At Obercreek Farm in Hughsonville, New York (near Poughkeepsie), owners Sam Wildfong and husband Tim Heuer (who happens to be my cousin) have been growing more than 200 varieties of vegetables and herbs on ten acres since 2012. The chemical-free harvest finds its way into the farm’s CSA boxes, which offer subscribers from eight to 10 varieties a week during a 22-week season.
Recently I went for a visit and a lesson in how to process herbs–by drying or making tinctures or infused oils–to make natural remedies. Read on for step-by-step instructions for how to process calendula flowers into an herbal oil used as a natural remedy for its anti-inflammatory properties and to heal wounds. (N.B.: For more about calendula oil’s medicinal properties, see Memorial Sloan Kettering.
But first, a tour of the farm:
Photography by Meredith Heuer for Gardenista.
Above: Here’s Sam Wildfong up in her herb drying studio.
Above: Different kinds of herbs require different preservation techniques. The best way to dry lavender is in bunches, hung by the stems in the rafters.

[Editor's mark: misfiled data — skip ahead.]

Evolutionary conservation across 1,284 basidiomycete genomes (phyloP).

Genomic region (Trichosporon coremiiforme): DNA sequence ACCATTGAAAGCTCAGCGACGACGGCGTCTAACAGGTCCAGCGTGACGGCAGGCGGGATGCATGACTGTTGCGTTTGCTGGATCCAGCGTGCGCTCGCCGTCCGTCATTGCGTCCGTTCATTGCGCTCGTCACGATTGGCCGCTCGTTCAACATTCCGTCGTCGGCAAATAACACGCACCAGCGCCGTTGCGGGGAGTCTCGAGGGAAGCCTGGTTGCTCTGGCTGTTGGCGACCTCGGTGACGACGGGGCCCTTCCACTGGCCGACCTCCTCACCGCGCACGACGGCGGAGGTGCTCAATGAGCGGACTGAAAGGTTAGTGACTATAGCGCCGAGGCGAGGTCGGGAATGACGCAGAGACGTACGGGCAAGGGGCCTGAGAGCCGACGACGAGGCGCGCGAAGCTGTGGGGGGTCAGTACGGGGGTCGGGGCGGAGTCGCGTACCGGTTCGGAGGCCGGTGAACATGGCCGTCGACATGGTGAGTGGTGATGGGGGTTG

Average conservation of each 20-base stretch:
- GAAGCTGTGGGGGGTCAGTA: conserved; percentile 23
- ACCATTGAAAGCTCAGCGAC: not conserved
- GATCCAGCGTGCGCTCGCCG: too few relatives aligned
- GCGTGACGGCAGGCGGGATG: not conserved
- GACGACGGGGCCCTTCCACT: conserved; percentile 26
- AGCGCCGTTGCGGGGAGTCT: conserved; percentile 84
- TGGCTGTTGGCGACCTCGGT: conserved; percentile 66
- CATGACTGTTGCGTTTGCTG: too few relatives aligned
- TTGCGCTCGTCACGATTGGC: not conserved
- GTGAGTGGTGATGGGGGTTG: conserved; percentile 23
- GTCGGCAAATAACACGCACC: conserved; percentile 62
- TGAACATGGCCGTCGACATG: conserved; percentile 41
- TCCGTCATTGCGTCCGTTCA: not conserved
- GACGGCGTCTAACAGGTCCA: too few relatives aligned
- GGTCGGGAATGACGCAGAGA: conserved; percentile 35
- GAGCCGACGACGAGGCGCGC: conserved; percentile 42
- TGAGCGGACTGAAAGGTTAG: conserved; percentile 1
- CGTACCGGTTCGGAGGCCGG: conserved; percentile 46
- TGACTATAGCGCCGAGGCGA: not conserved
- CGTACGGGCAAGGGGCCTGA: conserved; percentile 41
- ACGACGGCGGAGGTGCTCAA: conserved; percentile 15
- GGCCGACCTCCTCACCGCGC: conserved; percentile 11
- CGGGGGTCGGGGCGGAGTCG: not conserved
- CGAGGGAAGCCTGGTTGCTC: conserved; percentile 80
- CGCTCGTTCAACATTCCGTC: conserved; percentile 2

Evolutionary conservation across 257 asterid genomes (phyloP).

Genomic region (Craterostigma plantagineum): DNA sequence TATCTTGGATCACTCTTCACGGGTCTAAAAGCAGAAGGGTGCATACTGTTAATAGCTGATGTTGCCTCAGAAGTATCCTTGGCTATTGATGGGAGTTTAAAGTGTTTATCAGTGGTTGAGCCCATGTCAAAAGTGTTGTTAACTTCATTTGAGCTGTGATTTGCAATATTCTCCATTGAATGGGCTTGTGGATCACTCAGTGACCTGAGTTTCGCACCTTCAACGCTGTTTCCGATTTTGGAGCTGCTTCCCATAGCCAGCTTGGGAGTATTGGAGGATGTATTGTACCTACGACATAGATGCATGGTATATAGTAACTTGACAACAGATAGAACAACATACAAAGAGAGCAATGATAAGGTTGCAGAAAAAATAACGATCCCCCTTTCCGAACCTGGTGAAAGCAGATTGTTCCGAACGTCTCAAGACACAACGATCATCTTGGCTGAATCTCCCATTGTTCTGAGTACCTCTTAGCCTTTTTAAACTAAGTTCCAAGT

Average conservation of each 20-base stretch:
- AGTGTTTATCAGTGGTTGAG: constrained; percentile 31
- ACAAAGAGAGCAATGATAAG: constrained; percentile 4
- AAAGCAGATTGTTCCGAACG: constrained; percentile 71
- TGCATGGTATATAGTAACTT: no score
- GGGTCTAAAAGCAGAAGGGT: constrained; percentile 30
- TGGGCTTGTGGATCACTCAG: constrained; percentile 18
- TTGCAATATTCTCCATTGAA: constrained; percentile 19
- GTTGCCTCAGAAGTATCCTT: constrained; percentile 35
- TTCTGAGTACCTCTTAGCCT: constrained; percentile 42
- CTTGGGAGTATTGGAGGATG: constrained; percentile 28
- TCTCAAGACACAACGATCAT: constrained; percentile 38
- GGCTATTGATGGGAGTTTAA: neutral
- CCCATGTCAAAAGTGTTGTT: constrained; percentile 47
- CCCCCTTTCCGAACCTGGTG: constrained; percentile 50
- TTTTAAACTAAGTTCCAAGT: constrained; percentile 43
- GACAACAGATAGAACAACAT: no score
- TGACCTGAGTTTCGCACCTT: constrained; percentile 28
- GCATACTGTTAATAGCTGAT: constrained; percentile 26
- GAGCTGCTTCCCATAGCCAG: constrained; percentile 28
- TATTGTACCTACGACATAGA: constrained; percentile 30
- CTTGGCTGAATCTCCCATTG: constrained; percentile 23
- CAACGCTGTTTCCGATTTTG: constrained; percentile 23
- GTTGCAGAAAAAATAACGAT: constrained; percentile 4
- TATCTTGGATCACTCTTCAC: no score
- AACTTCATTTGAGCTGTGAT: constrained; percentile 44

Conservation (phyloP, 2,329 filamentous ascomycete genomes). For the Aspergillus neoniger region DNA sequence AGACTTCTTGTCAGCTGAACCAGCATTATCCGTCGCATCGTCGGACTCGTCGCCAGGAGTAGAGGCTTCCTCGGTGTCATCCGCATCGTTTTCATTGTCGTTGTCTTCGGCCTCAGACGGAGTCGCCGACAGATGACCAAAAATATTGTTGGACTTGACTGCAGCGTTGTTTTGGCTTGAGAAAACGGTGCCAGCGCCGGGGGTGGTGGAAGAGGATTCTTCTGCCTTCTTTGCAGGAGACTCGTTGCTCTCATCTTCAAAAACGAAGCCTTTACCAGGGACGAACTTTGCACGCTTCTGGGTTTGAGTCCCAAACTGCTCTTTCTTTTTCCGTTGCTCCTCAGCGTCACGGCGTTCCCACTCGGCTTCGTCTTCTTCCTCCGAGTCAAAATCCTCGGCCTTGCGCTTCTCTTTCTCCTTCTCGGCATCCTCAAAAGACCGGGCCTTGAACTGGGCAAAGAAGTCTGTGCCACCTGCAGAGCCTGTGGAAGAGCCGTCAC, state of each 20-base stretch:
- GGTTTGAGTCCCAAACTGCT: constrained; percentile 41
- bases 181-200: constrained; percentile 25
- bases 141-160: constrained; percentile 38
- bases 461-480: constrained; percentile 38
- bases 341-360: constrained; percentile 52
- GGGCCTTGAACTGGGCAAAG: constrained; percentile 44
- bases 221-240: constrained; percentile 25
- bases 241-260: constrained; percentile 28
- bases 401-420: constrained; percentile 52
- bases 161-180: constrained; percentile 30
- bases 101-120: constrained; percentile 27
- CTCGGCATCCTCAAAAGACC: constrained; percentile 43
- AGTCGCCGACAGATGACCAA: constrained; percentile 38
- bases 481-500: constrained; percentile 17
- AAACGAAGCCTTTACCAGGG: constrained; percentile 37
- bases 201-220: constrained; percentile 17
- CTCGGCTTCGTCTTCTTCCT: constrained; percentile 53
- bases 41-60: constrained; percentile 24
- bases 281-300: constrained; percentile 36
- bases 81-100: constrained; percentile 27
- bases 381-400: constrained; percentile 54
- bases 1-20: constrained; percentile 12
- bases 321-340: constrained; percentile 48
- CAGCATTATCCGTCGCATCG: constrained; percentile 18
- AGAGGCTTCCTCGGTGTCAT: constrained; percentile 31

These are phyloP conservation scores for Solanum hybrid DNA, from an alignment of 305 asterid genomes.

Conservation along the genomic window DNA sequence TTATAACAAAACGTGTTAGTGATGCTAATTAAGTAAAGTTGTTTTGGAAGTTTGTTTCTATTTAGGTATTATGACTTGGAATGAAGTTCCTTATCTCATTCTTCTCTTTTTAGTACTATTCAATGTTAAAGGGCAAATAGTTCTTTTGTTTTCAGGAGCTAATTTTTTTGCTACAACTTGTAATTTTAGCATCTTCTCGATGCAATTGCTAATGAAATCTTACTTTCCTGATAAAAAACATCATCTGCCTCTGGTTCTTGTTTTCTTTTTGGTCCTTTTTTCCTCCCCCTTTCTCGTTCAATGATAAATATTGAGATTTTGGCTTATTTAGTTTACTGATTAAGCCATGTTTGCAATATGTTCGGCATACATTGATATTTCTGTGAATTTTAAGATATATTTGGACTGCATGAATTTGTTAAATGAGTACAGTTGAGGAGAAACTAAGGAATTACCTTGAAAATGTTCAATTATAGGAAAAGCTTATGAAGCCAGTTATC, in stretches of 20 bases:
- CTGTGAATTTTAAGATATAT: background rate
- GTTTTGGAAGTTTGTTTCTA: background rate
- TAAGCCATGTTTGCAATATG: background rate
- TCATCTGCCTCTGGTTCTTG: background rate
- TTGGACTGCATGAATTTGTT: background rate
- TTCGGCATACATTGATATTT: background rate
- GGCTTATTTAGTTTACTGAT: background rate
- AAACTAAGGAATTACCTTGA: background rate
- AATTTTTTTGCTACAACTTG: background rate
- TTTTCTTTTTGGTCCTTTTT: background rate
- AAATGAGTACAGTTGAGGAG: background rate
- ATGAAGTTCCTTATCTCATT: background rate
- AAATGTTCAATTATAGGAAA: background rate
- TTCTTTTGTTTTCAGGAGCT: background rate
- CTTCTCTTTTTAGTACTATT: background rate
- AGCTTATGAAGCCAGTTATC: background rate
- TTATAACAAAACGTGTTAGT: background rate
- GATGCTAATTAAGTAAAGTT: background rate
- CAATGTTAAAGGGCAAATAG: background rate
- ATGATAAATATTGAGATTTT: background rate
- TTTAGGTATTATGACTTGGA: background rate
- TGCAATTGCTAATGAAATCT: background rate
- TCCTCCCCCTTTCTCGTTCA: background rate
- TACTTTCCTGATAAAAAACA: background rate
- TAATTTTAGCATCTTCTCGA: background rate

Above: Sam pulls the leaves from dried Tulsi plants. The dried leaves will make a great tea mixed with other herbs, such as mint or chamomile, or on their own.
Above: The many benefits of eating garlic are widely known. Sam mixes garlic with mullein in organic olive oil to make a solution to heal ear infections.
Above: Echinacea grows extremely well in the Hudson Valley and makes a powerful tincture to build up the immune system against flus and colds.
Above: Fresh yarrow leaves are used to stop bleeding wounds, to treat gastrointestinal problems and high fevers, and to improve circulation. Chewing on fresh leaves will relieve toothaches. Scientists have credited yarrow with wide-ranging health benefits.
Above: Calendula flowers, ready to be processed into a healing oil. (N.B.: Starting next year, Wildfong and Heuer will begin selling calendula oil at their farm store and will include it in CSA shares.)
Above: To make calendula oil, harvest flowers–including their sticky green calyxes–and chop (for the sake of the photo, I may not have chopped it up quite as much as I should).
Add chopped flowers to olive oil (100 grams calendula to 300 ml olive oil) and heat the mixture to from 110 to 120 degrees Fahrenheit (a slow cooker is great for this). Maintain temperature for 1 week.
Above: Strain out the flower material through a colander.
Above: Then pour the liquid through a second, finer strainer.
Above: And finally, through a cheesecloth.
Above: The final product is as rich, golden oil that can be slathered on the skin to treat conjunctivitis, eczema, minor burns including sunburns.